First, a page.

Thursday, February 15, 2007

Do you know what a calorie is?

Do you know what a calorie is? I mean, think about it. What is it and how does your body use it? This afternoon, I asked myself this question and was shocked to find that I only had a vague notion that it was some form of potential energy in food. But, I didn't know how it was measured nor how the body "burns" calories. We've all grown up with "experts" preaching the correct number of calories for consumption. Calorie counting is indoctrinated in our culture to the extent that people take it for granted. It is high time we start asking some questions...

The USDA's Agriculture Research Service (ARS) website says:

In the U.S., energy in foods is expressed in kilocalories (kcal). The scientific definition of a kilocalorie is the amount of energy needed to raise the temperature of 1 kilogram of water one degree Celsius from 15° to 16° at one atmosphere. The true calorie, sometimes referred to as a "small calorie," is the amount of energy needed to raise the temperature of one gram of water one degree Celsius from 15° to 16° at one atmosphere. A kilocalorie is equal to 1000 calories. While the term "calorie" technically applies to the "small calorie," in common usage, such as in reference to food energy, the term "calorie" is actually a kilocalorie. Internationally, most countries express food energy in kilojoules (kJ). One kcal equals 4.184 kJ. The USDA Nutrient Database for Standard Reference contains values for both kilocalories and kilojoules.

Wikapedia says:

The amount of food energy in a particular food could be measured by completely burning the dried food in a bomb calorimeter, a method known as direct calorimetry [1]. However, the values given on food labels are not determined this way, because it overestimates the amount of energy that the human digestive system can extract, by also burning dietary fiber. Instead, standardized chemical tests and an analysis of the recipe are used to estimate the product's digestible constituents (protein, carbohydrate, fat, etc.). These results are then converted into an equivalent energy value based on a standardized table of energy densities:

Other substances found in food (water, non-digestible fibre, minerals, vitamins) do not contribute to this calculated energy density.

hmmm... so calories are measured by literally burning the digestible portions of our foods. This is interesting. I wonder how they measure the non-digestible fibre, minerals, and other substances that need to be excluded from the calculation. I am beginning to wonder if this really an accurate measure of food's potential energy. Is it, as most doctors and dietitians claim really a good metric? If it is, how does the body "burn" these calories?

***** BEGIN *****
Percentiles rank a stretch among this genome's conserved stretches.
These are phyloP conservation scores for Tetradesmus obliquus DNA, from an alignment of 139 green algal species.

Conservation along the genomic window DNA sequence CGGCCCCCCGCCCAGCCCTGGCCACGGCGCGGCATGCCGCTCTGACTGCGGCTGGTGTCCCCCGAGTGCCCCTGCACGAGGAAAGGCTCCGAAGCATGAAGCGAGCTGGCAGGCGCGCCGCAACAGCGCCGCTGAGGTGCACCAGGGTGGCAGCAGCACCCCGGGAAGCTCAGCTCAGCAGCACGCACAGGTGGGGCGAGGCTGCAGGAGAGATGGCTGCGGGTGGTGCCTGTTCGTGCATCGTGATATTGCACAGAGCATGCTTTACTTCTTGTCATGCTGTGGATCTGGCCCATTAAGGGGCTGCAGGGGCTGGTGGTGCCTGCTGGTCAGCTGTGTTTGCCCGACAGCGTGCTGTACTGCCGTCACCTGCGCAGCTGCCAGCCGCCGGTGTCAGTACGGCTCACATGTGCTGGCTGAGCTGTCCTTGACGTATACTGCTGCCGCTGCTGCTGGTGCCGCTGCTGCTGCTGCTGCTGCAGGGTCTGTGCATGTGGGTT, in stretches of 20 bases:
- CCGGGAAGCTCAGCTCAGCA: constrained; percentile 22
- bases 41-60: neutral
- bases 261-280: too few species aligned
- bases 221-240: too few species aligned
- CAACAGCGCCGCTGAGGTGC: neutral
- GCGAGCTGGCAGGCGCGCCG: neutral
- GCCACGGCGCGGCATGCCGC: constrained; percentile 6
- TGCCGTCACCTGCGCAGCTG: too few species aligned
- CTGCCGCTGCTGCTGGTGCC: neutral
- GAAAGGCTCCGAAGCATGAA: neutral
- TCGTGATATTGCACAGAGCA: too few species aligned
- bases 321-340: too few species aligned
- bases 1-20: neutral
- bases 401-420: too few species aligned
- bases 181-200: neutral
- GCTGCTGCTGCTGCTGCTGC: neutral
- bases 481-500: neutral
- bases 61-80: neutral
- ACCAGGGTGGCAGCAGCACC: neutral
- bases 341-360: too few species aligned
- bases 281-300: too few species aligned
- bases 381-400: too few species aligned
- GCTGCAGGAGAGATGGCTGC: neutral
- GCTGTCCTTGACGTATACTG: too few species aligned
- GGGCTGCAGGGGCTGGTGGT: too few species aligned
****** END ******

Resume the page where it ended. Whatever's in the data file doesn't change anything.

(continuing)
Recommended daily energy intake values for young adults are: 2500 kcal/d (10 MJ/d, 120 W) for men and 2000 kcal/d (8 MJ/d, 100 W) for women. Children, sedentary and older people require less energy, physically active people more. Many dietitians commonly state that you will put on one pound for every additional 3500 (kilo)calories that you consume.

Based on so-called evidence for risk of heart disease and obesity, the Institute of Medicine recommends that American and Canadian adults get between 40-65% ofdietary energy from carbohydrates. The Food and Agriculture Organization and World Health Organization jointly recommend that national dietary guidelines set a goal of 55-75% of total energy from carbohydrates.

Now do the math. I'm a male with moderate activity level. So, I need to consume 2500 kcal/day. 55% to 75% of this would be 1375 kcal to 1875 kcal/day from digestable carbs. According to our chart above, there are 4 kilocalories per digestable carb. So, this means that I should, according to the "experts" consume 344 to 469 carbohydrates per day to maintain weight. To lose weight, suppose I cut back to 1900 (kilo)calories per day, I'd be expected to consume 261 carbs (ie. 1900 x 0.55 / 4). This assumes first of all that the "calorie" is a good metric. On my diet, I am only eating 30 to 45 net carbs per day. The levels recommended based on this calculation seem absurdly high.

I am not arguing that reducing what we call calories can in some cases result in weight loss. But, I have seen nothing to convince me of the accuracy of this unit of measure. And, I am not convinced that the effect of actually burning food to see the impact on water temperature has much to do with how our body utilizes the energy potential in food. Perhaps it's time to drop this archaic measurement all together?

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